Get to know your fellow AAAS members through profiles, special features and our 5 Things About Me series.

  • July 12, 2016

    Advocating for prisoners of conscience; using satellite photos to help investigate war crimes; reuniting families of “disappeared” dissidents: It sounds like a list of extraordinary goals.

    But for AAAS Scientific Responsibility, Human Rights & Law Program experts, it’s all part of the job. The program helped pioneer the use of research to document everything from the killings of political prisoners by military regimes in South America to the destruction of antiquities in the ongoing Syrian civil war. It’s brought hope to researchers jailed by dictatorial regimes and helped put some of those tormentors on trial. »

  • July 11, 2016

    As a teenager in London, Philip Shapira watched manufacturing evolve from the shop floor of Semnat Glass Works, a company that employed his father, grandfather, and uncles for decades.

    “There was a little bit of automation in the factory, but it was not comprehensive and it was not integrated. Looking back now, I see that there are so many things they might have done that they didn't,” Shapira said. »

  • July 8, 2016

    Biologist Michael Skinner isn’t one to shy away from a good fight. In fact, prominently displayed on his webpage are the words: “If you are not doing something controversial, you are not doing something important.”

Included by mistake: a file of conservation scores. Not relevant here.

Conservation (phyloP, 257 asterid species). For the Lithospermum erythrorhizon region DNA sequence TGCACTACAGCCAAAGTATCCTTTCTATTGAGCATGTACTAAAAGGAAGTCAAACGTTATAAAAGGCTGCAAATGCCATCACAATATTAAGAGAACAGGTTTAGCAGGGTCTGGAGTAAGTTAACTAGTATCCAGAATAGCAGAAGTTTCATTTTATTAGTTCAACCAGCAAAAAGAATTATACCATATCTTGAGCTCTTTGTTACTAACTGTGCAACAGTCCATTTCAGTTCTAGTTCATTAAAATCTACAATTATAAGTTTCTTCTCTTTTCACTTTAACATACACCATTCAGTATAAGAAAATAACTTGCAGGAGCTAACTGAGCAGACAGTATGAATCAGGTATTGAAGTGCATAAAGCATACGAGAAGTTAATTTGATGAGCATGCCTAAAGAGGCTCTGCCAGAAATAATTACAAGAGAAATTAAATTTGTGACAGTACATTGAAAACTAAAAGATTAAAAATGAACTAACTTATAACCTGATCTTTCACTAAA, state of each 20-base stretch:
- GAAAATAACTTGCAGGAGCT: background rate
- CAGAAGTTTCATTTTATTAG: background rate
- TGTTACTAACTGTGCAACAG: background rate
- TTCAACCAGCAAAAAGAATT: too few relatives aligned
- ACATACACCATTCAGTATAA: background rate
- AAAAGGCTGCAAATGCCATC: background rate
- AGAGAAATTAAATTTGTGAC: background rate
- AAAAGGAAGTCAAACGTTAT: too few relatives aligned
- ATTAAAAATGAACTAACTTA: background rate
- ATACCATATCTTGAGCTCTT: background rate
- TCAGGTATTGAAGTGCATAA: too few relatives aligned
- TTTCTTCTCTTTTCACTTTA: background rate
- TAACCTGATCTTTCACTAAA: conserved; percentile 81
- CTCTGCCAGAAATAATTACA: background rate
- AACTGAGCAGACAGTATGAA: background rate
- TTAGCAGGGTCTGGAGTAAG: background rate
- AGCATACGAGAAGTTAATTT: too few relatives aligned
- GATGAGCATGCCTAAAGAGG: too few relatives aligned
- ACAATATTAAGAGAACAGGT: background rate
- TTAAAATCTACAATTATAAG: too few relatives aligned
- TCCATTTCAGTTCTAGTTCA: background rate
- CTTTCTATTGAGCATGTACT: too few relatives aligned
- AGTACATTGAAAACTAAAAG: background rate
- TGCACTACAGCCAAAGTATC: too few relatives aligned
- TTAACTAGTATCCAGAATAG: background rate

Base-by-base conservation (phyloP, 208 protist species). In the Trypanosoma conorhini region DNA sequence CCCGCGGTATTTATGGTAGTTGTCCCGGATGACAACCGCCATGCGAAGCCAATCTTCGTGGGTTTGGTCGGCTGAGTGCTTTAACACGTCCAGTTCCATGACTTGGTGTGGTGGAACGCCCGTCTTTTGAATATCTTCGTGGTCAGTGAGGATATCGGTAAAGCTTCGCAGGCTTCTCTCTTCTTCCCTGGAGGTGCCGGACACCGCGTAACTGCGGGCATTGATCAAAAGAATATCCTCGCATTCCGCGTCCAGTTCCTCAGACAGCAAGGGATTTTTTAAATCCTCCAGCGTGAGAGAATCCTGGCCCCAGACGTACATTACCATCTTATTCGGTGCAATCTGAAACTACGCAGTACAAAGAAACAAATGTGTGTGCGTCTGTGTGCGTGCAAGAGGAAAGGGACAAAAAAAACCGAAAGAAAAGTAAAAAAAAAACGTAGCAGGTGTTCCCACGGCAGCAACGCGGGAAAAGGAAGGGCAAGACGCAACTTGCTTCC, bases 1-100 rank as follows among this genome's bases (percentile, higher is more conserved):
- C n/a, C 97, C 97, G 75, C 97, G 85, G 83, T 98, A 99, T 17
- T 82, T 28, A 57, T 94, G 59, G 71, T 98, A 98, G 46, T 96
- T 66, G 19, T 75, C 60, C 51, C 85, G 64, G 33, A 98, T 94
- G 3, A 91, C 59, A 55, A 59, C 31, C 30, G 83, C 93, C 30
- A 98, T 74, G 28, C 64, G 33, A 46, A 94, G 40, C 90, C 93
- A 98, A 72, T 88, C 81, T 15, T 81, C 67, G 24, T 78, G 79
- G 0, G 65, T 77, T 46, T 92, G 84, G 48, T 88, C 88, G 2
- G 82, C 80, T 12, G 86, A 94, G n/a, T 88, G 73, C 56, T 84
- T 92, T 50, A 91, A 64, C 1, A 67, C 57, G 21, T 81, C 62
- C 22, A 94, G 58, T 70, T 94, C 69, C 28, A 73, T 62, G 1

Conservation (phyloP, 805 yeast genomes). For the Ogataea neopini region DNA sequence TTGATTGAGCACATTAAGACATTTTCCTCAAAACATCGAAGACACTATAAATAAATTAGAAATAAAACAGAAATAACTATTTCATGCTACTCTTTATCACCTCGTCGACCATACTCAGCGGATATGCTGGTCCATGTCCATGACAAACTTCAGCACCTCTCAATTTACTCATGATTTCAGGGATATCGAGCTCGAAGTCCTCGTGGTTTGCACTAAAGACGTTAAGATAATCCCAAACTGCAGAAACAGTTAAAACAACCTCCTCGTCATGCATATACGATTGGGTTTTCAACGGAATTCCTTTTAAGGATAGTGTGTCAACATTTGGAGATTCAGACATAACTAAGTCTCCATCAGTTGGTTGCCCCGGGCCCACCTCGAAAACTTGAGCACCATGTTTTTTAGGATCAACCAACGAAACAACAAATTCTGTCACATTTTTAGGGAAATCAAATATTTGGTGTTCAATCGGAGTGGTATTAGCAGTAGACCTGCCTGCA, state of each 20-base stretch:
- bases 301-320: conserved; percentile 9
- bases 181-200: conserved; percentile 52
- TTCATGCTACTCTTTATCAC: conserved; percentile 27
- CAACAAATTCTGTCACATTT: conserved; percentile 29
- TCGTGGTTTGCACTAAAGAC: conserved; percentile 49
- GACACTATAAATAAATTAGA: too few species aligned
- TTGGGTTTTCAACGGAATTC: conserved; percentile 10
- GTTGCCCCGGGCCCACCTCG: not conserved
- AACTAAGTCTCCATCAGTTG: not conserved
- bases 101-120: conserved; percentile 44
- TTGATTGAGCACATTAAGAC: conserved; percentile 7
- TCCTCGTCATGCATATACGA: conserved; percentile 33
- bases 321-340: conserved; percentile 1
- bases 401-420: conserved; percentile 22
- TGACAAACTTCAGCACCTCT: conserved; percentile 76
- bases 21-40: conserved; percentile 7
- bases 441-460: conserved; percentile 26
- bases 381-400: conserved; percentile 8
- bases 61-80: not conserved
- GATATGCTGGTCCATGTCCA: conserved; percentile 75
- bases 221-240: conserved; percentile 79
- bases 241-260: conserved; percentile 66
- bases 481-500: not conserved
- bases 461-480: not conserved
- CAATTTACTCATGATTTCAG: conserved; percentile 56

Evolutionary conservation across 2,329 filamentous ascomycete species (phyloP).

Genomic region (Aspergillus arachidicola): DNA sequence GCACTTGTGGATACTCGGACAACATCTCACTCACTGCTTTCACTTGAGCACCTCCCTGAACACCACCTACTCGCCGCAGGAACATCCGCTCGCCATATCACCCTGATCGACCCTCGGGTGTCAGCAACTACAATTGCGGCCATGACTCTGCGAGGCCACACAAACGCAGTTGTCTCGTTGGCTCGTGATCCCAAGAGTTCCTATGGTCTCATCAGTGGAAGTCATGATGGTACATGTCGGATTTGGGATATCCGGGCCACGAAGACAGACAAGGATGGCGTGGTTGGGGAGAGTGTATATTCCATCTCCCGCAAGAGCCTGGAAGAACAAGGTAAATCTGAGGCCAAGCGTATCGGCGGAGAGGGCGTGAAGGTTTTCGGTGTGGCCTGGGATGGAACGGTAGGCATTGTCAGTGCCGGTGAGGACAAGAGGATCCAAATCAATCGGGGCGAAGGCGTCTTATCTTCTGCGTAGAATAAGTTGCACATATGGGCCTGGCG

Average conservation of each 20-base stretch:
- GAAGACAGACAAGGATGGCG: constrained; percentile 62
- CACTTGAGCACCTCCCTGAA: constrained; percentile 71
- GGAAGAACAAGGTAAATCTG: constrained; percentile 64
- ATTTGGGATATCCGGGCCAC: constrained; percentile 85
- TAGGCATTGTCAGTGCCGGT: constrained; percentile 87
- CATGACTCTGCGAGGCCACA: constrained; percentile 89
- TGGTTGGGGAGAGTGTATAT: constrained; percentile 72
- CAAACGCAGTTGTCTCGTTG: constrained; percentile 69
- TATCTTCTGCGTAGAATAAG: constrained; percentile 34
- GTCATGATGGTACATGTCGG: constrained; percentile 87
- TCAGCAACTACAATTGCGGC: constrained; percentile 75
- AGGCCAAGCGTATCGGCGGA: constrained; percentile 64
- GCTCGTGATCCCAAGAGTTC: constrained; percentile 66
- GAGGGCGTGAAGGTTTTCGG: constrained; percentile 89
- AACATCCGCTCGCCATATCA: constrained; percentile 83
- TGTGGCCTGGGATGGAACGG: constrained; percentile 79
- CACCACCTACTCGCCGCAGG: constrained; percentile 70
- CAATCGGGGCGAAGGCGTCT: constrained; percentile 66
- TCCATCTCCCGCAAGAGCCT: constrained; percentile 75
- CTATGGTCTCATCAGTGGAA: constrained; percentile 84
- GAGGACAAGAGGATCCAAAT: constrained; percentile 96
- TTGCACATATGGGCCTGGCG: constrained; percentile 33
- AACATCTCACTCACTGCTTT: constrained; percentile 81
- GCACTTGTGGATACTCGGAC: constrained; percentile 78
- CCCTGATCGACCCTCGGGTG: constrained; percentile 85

A rebel by nature, the 60-year-old AAAS Fellow is fond of quoting Thomas Kuhn, best known for his treatise describing how scientific beliefs—called paradigms—are established and then torn down. For the last decade, Skinner has been tearing down biology’s bedrock, its paradigm par excellence: genetic determinism, the idea that DNA is destiny. »

  • July 1, 2016

    Katie Byrd
    Teacher, James Baldwin School, New York

    Background: Katie Byrd covers geosciences at the James Baldwin School for Expeditionary Learning, a public transfer school in Manhattan for over-age, under-credited students. She teaches a climate change course that culminates in independent student research on urban climate adaptations, as well as classes on urban ecology, nutrition, and astrobiology.

    Question 1: What fuels your passion for science and teaching? »

  • June 29, 2016

    Cynthia Kuhn’s switch from geology to psychopharmacology began with a bummer. In the 1960s, Kuhn was an undergraduate at Stanford, and as she puts it, “obsessed with volcanoes,” which was a rare pursuit for women back then. So rare, in fact, that when it came time to do her required summer fieldwork, Kuhn was the only woman signed up. Not willing to send her into the field “with the boys,” Kuhn’s supervisor barred her from going on the trip, effectively extinguishing her dreams of volcanology. Ever resilient and inquisitive, Kuhn soon found a new obsession, one that was a sign of the times. »